Maranta is a genus of flowering plants belonging to the Marantaceae family. It was named after an Italian physician and botanist named Bartolomeo Maranta, that lived in the 16th century. There are about 40-50 different species of Maranta that are mainly native to Central and South America, as well as the West Indies. All of them have rhizomes and tend to form clumps.
The leaves on these plants are oval, evergreen, and flat during the day but curl up at night, which is why they are sometimes referred to as “prayer plants.” Maranta arundinacea can be used to make the edible starch called arrowroot. Additionally, some species, like Maranta leuconeura, are popular houseplants.
Maranta prayer plants are very sensitive to direct sunlight, and too much sun can cause their leaves to become scorched, which may lead to the plant’s death. For this reason, it is important to provide them with bright indirect light for 6-8 hours each day. It is possible for these plants to survive in low-light areas as long as the airflow around them is good.
To avoid overexposing your prayer plant, make sure that you keep it away from windows that receive a lot of afternoon sunlight. Although they can manage in low-light conditions, they tend to do better when given enough light so that they have significant growth throughout their lifetime.
|COMMON NAMES||Prayer plant, Arrowroot.|
|LIGHT||Medium to bright indirect light|
|WATER SCHEDULE||Naked Root = 14 day|
|WATER REQUIREMENTS||Moist, but not soggy|
|TOXICITY||Non-toxic to humans and animals|
|PESTS||Spider mites, aphids, thrips, mealybugs, fungus gnats.|
|DISEASES||Phyllosticta, Alternaria (leaf spot), Pythium, Rhizoctonia (root rot)|
|POT||Well draining with a bottom-watering reservoir|
|SOIL||1 part perlite or sand, 1 part sterilized soil, 1 part sphagnum peat moss or coconut coir, and a pinch of lime.|
|FERTILIZER||10-15-10 Every two weeks in spring/summer|
|PROPAGATION||Stem cuttings rooted in water, or division|
|PRUNING||Trim in early spring to encourage bushier growth|
|SIZE||12 inches tall by three feet wide|
If you are growing your Maranta in a Naked Root planter, you can follow a 14-day watering schedule.
Prayer plants need to be kept in moist soil and should not get overly dry. As light intensity increases, the frequency of watering must increase as well. Make sure your plant’s roots never remain soggy for too long, or it can cause root rot. It is best to use room-temperature water when irrigating a prayer plant. Cold water may shock its delicate system and cause damage.
In wintertime, reduce watering significantly because, during this period, prayer plants go into a dormant stage that requires less hydration than at other times of the year.
Some people say that certain houseplants prefer filtered or distilled water over plain tap water; this is true for prayer plants as well, so keep this in mind when deciding which type of liquid to give your beloved indoor greenery!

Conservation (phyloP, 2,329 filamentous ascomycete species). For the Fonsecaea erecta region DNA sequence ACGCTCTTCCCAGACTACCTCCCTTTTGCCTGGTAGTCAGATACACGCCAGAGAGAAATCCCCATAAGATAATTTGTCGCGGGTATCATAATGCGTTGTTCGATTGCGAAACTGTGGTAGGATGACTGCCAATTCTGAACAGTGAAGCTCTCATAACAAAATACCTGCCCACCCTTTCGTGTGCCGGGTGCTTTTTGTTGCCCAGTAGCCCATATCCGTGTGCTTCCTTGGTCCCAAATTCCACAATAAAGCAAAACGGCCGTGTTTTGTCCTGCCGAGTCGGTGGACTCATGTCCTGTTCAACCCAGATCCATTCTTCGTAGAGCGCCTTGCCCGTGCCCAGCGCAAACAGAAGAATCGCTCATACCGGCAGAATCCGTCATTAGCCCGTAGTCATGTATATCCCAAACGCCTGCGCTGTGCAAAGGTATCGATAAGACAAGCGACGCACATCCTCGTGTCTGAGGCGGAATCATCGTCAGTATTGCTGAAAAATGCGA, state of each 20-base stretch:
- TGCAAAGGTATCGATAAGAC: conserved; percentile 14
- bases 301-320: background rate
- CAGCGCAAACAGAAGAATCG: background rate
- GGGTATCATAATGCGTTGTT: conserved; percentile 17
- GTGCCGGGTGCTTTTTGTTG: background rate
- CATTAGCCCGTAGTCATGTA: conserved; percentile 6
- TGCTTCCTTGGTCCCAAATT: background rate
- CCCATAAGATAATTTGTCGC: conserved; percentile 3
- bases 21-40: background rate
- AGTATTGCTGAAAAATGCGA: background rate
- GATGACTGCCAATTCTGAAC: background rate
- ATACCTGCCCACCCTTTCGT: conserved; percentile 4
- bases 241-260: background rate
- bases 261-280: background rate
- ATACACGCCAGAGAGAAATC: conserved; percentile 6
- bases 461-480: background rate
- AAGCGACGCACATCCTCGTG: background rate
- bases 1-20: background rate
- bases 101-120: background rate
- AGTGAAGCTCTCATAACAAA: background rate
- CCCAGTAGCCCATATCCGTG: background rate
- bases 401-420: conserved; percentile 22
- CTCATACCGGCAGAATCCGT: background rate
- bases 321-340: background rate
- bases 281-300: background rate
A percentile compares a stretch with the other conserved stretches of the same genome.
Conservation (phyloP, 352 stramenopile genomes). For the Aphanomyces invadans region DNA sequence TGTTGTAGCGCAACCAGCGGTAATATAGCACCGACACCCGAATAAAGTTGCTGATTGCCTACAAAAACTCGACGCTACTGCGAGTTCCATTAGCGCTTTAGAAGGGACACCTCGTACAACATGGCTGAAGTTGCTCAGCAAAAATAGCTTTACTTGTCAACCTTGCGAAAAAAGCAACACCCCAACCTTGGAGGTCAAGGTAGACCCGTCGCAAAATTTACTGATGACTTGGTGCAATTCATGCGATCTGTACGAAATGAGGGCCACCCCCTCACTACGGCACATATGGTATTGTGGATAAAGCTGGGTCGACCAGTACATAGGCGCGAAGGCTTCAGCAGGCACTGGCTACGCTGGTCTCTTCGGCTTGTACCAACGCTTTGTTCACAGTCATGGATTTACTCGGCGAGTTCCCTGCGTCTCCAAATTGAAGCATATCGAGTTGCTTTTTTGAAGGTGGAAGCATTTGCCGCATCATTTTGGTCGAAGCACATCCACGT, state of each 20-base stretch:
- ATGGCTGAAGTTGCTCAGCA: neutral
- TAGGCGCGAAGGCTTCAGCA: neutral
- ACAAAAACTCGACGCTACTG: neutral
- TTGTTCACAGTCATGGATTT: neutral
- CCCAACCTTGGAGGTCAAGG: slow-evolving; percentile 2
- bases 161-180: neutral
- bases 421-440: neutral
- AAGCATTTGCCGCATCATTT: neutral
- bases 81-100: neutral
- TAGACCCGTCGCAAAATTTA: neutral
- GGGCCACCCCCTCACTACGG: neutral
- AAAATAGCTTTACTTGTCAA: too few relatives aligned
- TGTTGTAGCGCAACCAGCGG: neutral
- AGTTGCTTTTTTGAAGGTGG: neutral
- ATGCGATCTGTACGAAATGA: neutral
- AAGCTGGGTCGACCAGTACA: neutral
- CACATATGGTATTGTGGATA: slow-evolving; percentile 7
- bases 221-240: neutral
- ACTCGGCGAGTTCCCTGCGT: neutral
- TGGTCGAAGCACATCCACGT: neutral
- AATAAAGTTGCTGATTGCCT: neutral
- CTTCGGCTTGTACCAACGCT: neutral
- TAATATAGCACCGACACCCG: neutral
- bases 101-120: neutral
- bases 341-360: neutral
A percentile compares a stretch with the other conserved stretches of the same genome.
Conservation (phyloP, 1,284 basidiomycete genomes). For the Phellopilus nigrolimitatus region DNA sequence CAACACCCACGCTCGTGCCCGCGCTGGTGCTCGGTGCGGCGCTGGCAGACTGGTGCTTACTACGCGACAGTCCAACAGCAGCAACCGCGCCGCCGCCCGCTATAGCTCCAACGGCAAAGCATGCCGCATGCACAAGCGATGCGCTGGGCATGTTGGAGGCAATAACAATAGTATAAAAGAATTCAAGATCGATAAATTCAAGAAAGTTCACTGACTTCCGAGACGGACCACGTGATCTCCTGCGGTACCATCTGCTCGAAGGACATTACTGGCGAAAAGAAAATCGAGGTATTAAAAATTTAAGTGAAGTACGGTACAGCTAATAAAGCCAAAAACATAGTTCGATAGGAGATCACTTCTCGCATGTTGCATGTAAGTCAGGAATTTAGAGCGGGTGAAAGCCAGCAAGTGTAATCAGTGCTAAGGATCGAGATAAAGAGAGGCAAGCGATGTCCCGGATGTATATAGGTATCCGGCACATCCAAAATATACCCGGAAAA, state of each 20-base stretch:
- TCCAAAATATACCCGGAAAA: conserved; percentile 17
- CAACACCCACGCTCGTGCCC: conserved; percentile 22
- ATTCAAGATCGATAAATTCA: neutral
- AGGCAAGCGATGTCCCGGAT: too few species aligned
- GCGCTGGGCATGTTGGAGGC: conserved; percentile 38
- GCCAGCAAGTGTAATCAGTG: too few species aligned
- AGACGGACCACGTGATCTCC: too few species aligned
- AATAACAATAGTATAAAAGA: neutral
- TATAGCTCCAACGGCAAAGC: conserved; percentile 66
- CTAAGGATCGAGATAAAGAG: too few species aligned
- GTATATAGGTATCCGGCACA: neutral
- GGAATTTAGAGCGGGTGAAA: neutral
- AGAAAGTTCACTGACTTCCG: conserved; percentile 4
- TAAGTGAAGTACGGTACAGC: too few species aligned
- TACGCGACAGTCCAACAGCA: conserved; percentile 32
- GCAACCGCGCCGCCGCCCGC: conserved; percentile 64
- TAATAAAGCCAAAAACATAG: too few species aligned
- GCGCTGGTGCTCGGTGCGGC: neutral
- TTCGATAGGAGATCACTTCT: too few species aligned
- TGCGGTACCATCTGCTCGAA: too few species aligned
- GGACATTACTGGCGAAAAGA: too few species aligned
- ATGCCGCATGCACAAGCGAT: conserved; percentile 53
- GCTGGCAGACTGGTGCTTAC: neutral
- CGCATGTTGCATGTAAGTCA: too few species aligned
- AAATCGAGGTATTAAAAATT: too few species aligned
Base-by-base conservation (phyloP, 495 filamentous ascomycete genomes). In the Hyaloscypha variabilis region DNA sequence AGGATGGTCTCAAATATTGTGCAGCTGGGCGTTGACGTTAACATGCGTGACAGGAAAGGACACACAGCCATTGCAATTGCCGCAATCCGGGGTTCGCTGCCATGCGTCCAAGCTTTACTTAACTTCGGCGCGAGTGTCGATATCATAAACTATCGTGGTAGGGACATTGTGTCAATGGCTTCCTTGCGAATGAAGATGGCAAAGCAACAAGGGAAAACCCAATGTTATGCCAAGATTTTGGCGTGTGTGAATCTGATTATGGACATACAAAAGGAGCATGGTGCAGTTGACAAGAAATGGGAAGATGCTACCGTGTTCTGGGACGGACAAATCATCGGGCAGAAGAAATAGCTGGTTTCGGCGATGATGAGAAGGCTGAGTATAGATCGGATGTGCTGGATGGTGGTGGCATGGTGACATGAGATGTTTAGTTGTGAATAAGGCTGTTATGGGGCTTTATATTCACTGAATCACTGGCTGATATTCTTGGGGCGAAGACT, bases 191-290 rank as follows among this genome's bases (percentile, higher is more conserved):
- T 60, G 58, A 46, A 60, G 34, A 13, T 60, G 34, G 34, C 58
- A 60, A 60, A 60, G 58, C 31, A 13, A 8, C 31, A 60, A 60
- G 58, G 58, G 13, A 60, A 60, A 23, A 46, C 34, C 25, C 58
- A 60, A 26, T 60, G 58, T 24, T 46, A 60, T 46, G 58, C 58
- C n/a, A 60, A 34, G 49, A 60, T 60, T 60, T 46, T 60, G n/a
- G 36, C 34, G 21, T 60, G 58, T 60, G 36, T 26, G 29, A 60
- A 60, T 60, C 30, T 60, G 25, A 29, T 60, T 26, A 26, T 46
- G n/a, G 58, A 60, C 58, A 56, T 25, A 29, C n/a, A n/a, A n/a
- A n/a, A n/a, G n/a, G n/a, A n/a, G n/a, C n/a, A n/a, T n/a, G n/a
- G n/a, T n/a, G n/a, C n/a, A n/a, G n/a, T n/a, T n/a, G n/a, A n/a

Maranta plants need high humidity to survive and thrive, ranging from 50% to 60%. To maintain this level of humidity, you can use a humidifier in close proximity or mist the plant lightly with distilled water daily. It is important not to leave your Maranta in standing water for long periods of time as it can create conditions that encourage disease and fungus. Additionally, make sure you are using a pot with a drainage hole at the bottom so excess water can escape easily.
When caring for a Maranta plant, pay close attention to the temperature in which it is kept. Ideal temperatures range from 60°F to 85°F, so ensure that your plant is never exposed to any temperatures that are significantly lower or higher than this. Placing them in an area where the temperature drops below 60°F can prove fatal for these plants and should be avoided at all costs. It’s best practice to stick with normal household temperatures when keeping a Maranta alive and healthy.
Maranta plants are non-toxic to humans and animals. This means that these plants can be safely kept around pets and children without any risk of poisoning or harm.
Pests and Diseases
To keep your prayer plant healthy, keep an eye out for common pests such as spider mites, aphids, and thrips. These insects suck the sap from Maranta plants which can cause lesions on the leaves and limit nutrient availability. If you find these pests or notice webs being weaved by them or that the leaves are curling, use neem oil as a treatment.
Fungus gnats also commonly inhabit indoor spaces, and while their adult form does not harm Maranta plants, they do lay eggs that hatch larvae that feed off of root systems. To combat this issue, dilute neem in water and irrigate your plants with it every week to get rid of any eggs or larvae present before they hatch.